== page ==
NetBeez captures network and application performance from the user perspective on wired and wireless networks. Sensors at each network location run tests and simulate the user experience. We have dozens of demo NetBeez agents deployed around the country and the world and we collect some interesting data. Here is what I discovered recently while troubleshooting a NetBeez alert.
A typical NetBeez setup has a pair of agents, one wired and one wireless, at each office in order to capture the performance of both networks.
I received an email with the following alerts:
|03/15/2017 1:50:57 PM PING Atlanta WiFi mail.google.com Warning Raised: The 1 hour mean metric (45.33ms) is greater than the 1 month mean metric (15.10ms) by at least 3 times.|
|03/15/2017 1:49:05 PM PING Atlanta Wired mail.google.com Warning Raised: The 1 hour mean metric (35.32ms) is greater than the 1 month mean metric (11.65ms) by at least 3 times.|
Almost at the same time, both the wired and wireless agents in the Atlanta office started experiencing an increase in latency at mail.google.com
I looked at the dashboard and these were the only two alerts on the Atlanta agents.
The historical latency for both agents (shown below) show that their performance patterns are almost identical.
1st conclusion: The increased latency is not related to the wireless network.
Explanation: Most users today are on WiFi and when they have poor experience on their devices, one of the first questions we need to answer is whether or not WiFi is the culprit. In this case, since the wired and the wireless agents show the same behavior, the problem cannot be pinned on the wireless network. It has to do with the backhaul.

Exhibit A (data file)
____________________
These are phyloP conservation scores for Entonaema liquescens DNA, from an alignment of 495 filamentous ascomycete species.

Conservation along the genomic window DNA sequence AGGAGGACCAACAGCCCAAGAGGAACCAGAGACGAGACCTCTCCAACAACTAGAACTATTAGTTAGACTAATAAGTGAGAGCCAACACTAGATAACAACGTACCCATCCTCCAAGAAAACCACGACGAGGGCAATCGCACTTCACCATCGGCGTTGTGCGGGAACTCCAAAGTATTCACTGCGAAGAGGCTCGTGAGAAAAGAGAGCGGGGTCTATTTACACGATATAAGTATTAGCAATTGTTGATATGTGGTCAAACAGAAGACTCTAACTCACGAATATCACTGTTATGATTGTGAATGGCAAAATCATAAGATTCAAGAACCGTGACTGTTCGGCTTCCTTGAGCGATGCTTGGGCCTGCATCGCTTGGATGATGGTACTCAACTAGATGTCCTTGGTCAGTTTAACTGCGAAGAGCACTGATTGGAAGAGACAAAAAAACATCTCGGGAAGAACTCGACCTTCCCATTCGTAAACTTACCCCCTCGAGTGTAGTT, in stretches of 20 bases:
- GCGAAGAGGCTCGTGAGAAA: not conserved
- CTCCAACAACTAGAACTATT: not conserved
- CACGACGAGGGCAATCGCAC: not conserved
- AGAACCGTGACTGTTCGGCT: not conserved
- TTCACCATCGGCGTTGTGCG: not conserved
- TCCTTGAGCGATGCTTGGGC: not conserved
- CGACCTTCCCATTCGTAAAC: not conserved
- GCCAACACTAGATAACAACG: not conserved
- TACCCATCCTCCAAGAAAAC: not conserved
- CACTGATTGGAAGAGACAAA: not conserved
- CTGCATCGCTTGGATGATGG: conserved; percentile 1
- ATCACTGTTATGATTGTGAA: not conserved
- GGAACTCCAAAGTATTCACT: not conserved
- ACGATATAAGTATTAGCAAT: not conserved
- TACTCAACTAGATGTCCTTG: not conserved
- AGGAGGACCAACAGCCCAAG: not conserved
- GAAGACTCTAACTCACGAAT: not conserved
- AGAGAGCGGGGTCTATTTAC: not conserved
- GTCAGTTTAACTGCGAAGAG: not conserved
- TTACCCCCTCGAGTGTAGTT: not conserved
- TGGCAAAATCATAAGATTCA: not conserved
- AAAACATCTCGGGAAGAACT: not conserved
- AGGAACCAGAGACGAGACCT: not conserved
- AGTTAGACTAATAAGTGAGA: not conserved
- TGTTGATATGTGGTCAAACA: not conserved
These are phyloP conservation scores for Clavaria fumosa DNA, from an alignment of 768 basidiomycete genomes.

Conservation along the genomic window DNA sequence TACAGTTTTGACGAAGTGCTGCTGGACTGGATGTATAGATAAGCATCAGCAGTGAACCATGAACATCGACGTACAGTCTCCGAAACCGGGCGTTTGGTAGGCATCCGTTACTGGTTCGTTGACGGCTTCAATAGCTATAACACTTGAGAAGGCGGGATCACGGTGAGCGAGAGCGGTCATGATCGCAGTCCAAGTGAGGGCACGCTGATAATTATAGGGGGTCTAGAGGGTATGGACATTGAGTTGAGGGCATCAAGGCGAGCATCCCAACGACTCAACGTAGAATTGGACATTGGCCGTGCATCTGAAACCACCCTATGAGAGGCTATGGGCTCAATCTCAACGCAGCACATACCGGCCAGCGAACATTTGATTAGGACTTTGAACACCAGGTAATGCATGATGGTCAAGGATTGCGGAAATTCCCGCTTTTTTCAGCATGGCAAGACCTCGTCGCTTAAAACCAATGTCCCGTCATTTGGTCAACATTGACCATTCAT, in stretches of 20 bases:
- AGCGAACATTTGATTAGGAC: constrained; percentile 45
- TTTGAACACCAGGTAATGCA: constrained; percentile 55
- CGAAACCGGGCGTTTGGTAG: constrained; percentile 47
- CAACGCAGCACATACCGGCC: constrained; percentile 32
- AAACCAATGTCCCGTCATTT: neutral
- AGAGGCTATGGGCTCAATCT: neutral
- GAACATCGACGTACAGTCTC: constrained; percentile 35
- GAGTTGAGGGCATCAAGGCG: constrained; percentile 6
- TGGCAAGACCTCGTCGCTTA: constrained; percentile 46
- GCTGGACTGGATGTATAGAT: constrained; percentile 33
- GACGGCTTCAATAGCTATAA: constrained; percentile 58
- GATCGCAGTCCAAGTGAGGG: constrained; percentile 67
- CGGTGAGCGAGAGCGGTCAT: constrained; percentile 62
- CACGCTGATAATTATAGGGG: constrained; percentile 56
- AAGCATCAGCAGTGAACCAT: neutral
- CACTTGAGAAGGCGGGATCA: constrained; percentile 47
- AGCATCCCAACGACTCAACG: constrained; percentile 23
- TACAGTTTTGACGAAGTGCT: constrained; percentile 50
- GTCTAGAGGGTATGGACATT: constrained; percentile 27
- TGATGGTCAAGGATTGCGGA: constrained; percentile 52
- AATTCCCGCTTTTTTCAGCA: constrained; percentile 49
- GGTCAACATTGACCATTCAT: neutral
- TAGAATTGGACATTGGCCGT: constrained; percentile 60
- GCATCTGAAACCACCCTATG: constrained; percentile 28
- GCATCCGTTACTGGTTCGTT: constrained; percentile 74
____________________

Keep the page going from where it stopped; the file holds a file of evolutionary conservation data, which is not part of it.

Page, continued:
The next obvious question is whether this increased latency issue is limited Atlanta or is more widespread. A quick inspection of the latency grid view shows the following:
2nd conclusion: The increased latency only affects users in Atlanta
Explanation: This is obvious from the above grid view. In addition, none of the other tests from the Atlanta office have any issues.
A more interesting view comes from the traceroute results from the WiFi Atlanta agent to mail.google.com:
As we can see, there is one hop that exhibits much higher response time than all the others. By inspecting the traceroute results before, during, and after the event (not shown here), it was clear that the increased response time at the specific hop occurred only during the event.
3rd conclusion: The issue has to do with an increased response time by a hop between Atlanta and mail.google.com
One question is why don’t we see other locations, (e.g. Boston, Chicago), exhibiting high latency? The routing path followed by Atlanta was the only one going through the hop with the increased latency, and this is why none of the other locations triggered any alerts.
This latency increase went away six hours later, and there were no major issues in terms of the application user experience. Although the increased latency was more than three times the normal levels, its overall impact on the mail application response time wasn’t significant or noticeable by end users. However, this is not always the case, and latency increases of this kind are often precursors of larger issues. It’s important to be able to catch them as soon as they occur.
This is just one use case of distributed network monitoring for wired and wireless data. The information gathered from multiple sensors gives us the user perspective information on the NetBeez dashboard that allows proactive network monitoring. There are many others that we’ll cover in following posts.